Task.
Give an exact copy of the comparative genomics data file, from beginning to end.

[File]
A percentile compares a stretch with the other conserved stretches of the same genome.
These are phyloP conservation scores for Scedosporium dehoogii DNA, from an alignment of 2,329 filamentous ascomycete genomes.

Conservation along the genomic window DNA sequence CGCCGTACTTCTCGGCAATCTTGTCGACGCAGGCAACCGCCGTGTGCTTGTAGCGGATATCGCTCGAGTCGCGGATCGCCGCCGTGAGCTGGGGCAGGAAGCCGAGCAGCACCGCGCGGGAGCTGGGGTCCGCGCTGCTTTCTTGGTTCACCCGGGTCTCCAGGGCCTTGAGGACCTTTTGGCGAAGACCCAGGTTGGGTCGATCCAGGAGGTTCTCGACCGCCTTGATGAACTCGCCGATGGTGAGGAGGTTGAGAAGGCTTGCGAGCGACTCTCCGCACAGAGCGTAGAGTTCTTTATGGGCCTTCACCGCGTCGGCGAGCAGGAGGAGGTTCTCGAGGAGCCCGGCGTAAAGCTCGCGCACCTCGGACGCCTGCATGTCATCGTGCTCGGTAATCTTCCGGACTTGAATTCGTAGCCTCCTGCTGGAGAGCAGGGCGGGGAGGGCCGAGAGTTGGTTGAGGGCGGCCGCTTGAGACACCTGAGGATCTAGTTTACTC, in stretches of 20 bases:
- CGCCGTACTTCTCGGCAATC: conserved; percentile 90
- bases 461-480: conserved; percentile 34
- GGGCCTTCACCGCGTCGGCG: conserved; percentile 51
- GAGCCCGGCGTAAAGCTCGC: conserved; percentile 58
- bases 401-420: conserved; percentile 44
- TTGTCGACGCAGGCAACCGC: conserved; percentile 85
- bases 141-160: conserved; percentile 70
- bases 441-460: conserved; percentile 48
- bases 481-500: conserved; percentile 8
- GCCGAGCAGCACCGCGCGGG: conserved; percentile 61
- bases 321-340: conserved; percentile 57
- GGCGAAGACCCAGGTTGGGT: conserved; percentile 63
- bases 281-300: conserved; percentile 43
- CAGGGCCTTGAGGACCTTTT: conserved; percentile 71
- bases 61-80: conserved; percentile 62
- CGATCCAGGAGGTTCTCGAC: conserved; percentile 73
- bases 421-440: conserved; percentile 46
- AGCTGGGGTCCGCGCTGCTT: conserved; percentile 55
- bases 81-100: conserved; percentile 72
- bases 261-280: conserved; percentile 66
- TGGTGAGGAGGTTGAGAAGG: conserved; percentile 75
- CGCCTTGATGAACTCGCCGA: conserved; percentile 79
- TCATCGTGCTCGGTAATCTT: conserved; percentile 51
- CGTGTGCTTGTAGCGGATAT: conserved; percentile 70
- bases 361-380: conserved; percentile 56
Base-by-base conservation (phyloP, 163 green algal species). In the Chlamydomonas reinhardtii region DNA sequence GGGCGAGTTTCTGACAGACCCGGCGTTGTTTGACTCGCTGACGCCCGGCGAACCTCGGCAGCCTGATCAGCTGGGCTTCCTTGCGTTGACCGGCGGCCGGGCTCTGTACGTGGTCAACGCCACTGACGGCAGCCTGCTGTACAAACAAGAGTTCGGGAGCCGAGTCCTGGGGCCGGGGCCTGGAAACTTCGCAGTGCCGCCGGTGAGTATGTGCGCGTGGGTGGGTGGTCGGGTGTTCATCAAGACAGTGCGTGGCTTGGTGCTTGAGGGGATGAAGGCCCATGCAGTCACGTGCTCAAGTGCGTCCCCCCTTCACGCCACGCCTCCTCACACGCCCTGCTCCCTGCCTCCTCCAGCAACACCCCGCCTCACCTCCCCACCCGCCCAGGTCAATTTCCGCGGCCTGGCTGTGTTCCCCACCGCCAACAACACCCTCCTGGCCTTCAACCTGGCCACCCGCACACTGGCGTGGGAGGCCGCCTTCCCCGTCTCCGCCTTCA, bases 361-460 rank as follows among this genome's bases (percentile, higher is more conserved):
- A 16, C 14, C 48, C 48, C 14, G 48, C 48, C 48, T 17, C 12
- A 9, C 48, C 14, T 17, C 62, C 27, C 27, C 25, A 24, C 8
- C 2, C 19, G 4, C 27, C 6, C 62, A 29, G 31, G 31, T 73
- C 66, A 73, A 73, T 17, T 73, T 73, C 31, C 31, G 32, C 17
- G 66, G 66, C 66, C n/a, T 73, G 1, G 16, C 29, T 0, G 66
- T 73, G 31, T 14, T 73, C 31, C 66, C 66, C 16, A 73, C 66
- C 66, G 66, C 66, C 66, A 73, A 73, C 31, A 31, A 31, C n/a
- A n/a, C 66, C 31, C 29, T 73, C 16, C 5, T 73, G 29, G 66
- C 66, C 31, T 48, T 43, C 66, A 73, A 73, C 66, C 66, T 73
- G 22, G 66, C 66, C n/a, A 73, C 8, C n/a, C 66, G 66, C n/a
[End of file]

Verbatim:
A percentile compares a stretch with the other conserved stretches of the same genome.
These are phyloP conservation scores for Scedosporium dehoogii DNA, from an alignment of 2,329 filamentous ascomycete genomes.

Conservation along the genomic window DNA sequence CGCCGTACTTCTCGGCAATCTTGTCGACGCAGGCAACCGCCGTGTGCTTGTAGCGGATATCGCTCGAGTCGCGGATCGCCGCCGTGAGCTGGGGCAGGAAGCCGAGCAGCACCGCGCGGGAGCTGGGGTCCGCGCTGCTTTCTTGGTTCACCCGGGTCTCCAGGGCCTTGAGGACCTTTTGGCGAAGACCCAGGTTGGGTCGATCCAGGAGGTTCTCGACCGCCTTGATGAACTCGCCGATGGTGAGGAGGTTGAGAAGGCTTGCGAGCGACTCTCCGCACAGAGCGTAGAGTTCTTTATGGGCCTTCACCGCGTCGGCGAGCAGGAGGAGGTTCTCGAGGAGCCCGGCGTAAAGCTCGCGCACCTCGGACGCCTGCATGTCATCGTGCTCGGTAATCTTCCGGACTTGAATTCGTAGCCTCCTGCTGGAGAGCAGGGCGGGGAGGGCCGAGAGTTGGTTGAGGGCGGCCGCTTGAGACACCTGAGGATCTAGTTTACTC, in stretches of 20 bases:
- CGCCGTACTTCTCGGCAATC: conserved; percentile 90
- bases 461-480: conserved; percentile 34
- GGGCCTTCACCGCGTCGGCG: conserved; percentile 51
- GAGCCCGGCGTAAAGCTCGC: conserved; percentile 58
- bases 401-420: conserved; percentile 44
- TTGTCGACGCAGGCAACCGC: conserved; percentile 85
- bases 141-160: conserved; percentile 70
- bases 441-460: conserved; percentile 48
- bases 481-500: conserved; percentile 8
- GCCGAGCAGCACCGCGCGGG: conserved; percentile 61
- bases 321-340: conserved; percentile 57
- GGCGAAGACCCAGGTTGGGT: conserved; percentile 63
- bases 281-300: conserved; percentile 43
- CAGGGCCTTGAGGACCTTTT: conserved; percentile 71
- bases 61-80: conserved; percentile 62
- CGATCCAGGAGGTTCTCGAC: conserved; percentile 73
- bases 421-440: conserved; percentile 46
- AGCTGGGGTCCGCGCTGCTT: conserved; percentile 55
- bases 81-100: conserved; percentile 72
- bases 261-280: conserved; percentile 66
- TGGTGAGGAGGTTGAGAAGG: conserved; percentile 75
- CGCCTTGATGAACTCGCCGA: conserved; percentile 79
- TCATCGTGCTCGGTAATCTT: conserved; percentile 51
- CGTGTGCTTGTAGCGGATAT: conserved; percentile 70
- bases 361-380: conserved; percentile 56
Base-by-base conservation (phyloP, 163 green algal species). In the Chlamydomonas reinhardtii region DNA sequence GGGCGAGTTTCTGACAGACCCGGCGTTGTTTGACTCGCTGACGCCCGGCGAACCTCGGCAGCCTGATCAGCTGGGCTTCCTTGCGTTGACCGGCGGCCGGGCTCTGTACGTGGTCAACGCCACTGACGGCAGCCTGCTGTACAAACAAGAGTTCGGGAGCCGAGTCCTGGGGCCGGGGCCTGGAAACTTCGCAGTGCCGCCGGTGAGTATGTGCGCGTGGGTGGGTGGTCGGGTGTTCATCAAGACAGTGCGTGGCTTGGTGCTTGAGGGGATGAAGGCCCATGCAGTCACGTGCTCAAGTGCGTCCCCCCTTCACGCCACGCCTCCTCACACGCCCTGCTCCCTGCCTCCTCCAGCAACACCCCGCCTCACCTCCCCACCCGCCCAGGTCAATTTCCGCGGCCTGGCTGTGTTCCCCACCGCCAACAACACCCTCCTGGCCTTCAACCTGGCCACCCGCACACTGGCGTGGGAGGCCGCCTTCCCCGTCTCCGCCTTCA, bases 361-460 rank as follows among this genome's bases (percentile, higher is more conserved):
- A 16, C 14, C 48, C 48, C 14, G 48, C 48, C 48, T 17, C 12
- A 9, C 48, C 14, T 17, C 62, C 27, C 27, C 25, A 24, C 8
- C 2, C 19, G 4, C 27, C 6, C 62, A 29, G 31, G 31, T 73
- C 66, A 73, A 73, T 17, T 73, T 73, C 31, C 31, G 32, C 17
- G 66, G 66, C 66, C n/a, T 73, G 1, G 16, C 29, T 0, G 66
- T 73, G 31, T 14, T 73, C 31, C 66, C 66, C 16, A 73, C 66
- C 66, G 66, C 66, C 66, A 73, A 73, C 31, A 31, A 31, C n/a
- A n/a, C 66, C 31, C 29, T 73, C 16, C 5, T 73, G 29, G 66
- C 66, C 31, T 48, T 43, C 66, A 73, A 73, C 66, C 66, T 73
- G 22, G 66, C 66, C n/a, A 73, C 8, C n/a, C 66, G 66, C n/a